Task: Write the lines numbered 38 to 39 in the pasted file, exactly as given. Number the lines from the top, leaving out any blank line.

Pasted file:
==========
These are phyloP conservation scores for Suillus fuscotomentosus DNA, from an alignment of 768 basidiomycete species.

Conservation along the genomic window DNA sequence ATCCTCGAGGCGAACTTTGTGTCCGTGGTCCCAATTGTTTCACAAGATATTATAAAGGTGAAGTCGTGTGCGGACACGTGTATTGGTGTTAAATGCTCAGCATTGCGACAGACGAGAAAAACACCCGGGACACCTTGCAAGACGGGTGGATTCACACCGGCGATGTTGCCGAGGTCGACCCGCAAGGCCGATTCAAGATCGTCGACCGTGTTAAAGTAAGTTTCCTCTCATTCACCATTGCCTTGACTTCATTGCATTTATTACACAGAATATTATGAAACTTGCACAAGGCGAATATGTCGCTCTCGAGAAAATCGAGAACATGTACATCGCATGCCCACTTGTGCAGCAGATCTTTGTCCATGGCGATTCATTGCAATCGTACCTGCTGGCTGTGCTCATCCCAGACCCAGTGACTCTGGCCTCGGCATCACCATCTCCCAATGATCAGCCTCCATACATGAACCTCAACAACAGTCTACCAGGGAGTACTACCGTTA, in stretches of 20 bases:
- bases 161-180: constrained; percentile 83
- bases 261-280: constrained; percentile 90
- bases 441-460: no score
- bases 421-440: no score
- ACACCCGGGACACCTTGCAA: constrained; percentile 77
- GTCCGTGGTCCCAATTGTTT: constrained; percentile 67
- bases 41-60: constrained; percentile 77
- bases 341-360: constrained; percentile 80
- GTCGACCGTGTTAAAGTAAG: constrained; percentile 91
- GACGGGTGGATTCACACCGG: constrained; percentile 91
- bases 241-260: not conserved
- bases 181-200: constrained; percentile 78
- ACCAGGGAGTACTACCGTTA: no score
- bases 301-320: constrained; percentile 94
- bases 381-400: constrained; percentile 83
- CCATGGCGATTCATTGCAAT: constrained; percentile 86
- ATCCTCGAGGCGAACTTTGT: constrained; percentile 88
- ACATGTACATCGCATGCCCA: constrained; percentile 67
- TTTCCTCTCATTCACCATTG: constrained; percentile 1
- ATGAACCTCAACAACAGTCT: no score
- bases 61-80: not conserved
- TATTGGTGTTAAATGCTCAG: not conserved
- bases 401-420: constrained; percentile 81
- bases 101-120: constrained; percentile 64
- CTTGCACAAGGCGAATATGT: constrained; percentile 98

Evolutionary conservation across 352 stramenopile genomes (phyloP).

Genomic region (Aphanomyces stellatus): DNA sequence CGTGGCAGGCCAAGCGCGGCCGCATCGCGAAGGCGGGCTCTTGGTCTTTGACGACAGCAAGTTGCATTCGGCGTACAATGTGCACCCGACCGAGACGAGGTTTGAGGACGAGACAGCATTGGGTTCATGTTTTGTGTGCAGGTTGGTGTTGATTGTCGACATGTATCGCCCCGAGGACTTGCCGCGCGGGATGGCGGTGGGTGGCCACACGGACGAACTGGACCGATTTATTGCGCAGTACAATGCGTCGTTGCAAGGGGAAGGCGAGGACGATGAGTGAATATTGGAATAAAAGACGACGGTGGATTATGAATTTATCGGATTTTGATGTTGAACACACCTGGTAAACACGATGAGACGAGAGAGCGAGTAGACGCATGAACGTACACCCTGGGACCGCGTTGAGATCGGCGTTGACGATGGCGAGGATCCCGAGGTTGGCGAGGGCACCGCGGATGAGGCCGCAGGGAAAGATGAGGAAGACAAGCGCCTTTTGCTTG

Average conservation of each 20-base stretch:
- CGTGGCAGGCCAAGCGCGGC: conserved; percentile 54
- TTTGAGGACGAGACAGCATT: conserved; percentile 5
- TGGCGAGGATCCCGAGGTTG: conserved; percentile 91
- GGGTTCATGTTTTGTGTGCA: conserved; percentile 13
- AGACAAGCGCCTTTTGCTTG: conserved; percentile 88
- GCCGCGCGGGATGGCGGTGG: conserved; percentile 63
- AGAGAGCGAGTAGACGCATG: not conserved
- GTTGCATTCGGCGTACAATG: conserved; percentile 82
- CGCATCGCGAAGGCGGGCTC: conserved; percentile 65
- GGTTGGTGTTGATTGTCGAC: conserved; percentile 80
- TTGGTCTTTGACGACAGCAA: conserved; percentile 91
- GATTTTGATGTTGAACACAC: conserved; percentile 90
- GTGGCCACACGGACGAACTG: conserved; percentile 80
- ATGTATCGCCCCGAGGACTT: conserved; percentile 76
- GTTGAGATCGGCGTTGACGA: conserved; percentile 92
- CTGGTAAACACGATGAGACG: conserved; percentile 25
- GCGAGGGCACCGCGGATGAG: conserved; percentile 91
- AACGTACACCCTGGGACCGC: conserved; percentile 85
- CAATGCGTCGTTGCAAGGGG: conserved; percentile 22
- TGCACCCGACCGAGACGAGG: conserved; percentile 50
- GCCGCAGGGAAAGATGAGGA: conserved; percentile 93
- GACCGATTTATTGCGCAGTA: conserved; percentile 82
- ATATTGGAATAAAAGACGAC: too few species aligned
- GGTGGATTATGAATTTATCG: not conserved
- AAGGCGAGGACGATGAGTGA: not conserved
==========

- GTTGCATTCGGCGTACAATG: conserved; percentile 82
- CGCATCGCGAAGGCGGGCTC: conserved; percentile 65